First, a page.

So you want to make your tech company a more diverse and inclusive environment? Here’s how to develop the right women’s programme for your organisation and its employees
Talent acquisition is paramount for every tech company, no matter the size. From Silicon Valley to the Silicon Roundabout, startups are furnishing their offices with everything from ping-pong tables to unlimited snacks in order to attract and retain the best employees. Even more traditional enterprise businesses have revised their dress codes and vowed to improve work-life balance to remain competitive.
These benefits can enhance workplace culture and have the potential to foster creativity and collaboration. However, companies need to go beyond providing material amenities and devise programs that embrace their core values if they desire to create more opportunity for their employees. This is particularly true when discussing diversity and the employment of women in technology.
In a new study conducted by Comparably, survey responses from more than 1,000 men and women across the technology industry revealed that 54% of women feel gender has held them back in their career. This is 20% higher compared to the 44% of women in jobs outside of tech that feel their gender has held them back.
To address this issue, one type of programme that that can be valuable in promoting discussion and providing support is a women’s initiative dedicated to embracing company values, facilitating communication and providing resources for female employees with the purpose of inspiring individuals throughout the entire organisation.
Initiatives like the Women in IT Awards, the world’s largest tech diversity event, and recent calls for the statue of Fearless Girl in New York’s financial district to remain a permanent fixture highlight the different measures taken by companies to promote diversity in technology, business and leadership.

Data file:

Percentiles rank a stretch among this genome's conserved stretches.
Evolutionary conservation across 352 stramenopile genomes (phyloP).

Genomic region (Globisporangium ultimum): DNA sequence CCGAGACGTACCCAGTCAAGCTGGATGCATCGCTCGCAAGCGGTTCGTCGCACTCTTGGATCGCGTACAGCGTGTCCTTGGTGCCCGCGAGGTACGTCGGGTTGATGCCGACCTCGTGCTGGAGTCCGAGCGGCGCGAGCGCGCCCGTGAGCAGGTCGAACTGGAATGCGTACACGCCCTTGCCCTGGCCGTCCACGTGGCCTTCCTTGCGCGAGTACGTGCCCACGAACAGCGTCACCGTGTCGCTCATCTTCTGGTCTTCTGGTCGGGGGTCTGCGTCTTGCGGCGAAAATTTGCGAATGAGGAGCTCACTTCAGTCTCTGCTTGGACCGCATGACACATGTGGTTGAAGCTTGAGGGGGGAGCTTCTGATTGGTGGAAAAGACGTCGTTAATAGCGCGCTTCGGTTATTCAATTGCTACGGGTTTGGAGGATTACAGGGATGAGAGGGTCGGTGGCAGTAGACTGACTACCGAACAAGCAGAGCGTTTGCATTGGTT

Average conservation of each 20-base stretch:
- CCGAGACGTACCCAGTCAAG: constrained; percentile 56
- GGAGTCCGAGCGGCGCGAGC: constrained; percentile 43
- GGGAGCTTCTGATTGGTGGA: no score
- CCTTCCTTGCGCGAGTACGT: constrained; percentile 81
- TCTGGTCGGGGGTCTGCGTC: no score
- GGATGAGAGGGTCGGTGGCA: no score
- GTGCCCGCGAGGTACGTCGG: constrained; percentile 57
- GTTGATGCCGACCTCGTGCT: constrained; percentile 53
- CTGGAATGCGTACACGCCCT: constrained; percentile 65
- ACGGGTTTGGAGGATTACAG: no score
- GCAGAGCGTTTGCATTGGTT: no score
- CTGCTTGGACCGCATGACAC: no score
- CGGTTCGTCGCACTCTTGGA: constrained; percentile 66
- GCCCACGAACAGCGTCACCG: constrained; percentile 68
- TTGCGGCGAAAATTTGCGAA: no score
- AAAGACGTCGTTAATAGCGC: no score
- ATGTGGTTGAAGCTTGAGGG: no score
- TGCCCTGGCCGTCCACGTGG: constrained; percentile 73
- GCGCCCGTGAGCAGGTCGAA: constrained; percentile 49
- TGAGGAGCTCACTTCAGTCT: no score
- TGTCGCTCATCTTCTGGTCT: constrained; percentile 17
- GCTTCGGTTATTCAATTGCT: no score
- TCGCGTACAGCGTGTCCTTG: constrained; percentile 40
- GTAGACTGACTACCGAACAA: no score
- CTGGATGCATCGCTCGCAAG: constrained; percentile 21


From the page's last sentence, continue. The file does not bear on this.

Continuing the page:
>See also: Women in IT Awards
The Women in IT Awards provides a large-scale and high-profile platform for identifying new female role models in tech leadership. And although the Fearless Girl statue was developed as part of an ad campaign from State Street Global Advisors, an asset management firm, it has become a motivational force. It urges women to strive for success in what they want to do, and stand up to challenges. Such top-down initiatives are needed to address the challenges surrounding female leadership, wage gaps, and diversity.
The Fearless Girl was designed as a call to action for companies to include more women on their corporate boards, and it was executed well. For other companies considering building an initiative, leaders should think what inspires them, their own personal values and their company’s values, and design a program with those things in mind.
So, how can tech companies create programmes that empower women to take their own initiatives, foster creativity in the workplace and move up the ladder in their careers? Ultimately, it starts with the employees.
In order to create successful diversity initiatives that benefit everyone, companies cannot just take the approach where one person develops the programme, alerts the employees through an email and then expects a result. There are several steps a company must take to ensure thoughtful programmes are created and everyone’s voice is heard.
Here are three steps to developing an effective women’s initiative in a company environment.
1. Identify the top three challenges that female employees are facing with their careers
Some of the biggest challenges women encounter in their careers include a lack of resources to excel, obtaining leadership roles, and fighting self-doubt. Women can face extra challenges in finding their own voice, and speaking up and being firm without being perceived in a negative light. Challenges will be different for every woman and every company, so it’s important to take the time to figure out how the employees at your organisation truly feel and narrow down achievable goals to develop realistic solutions.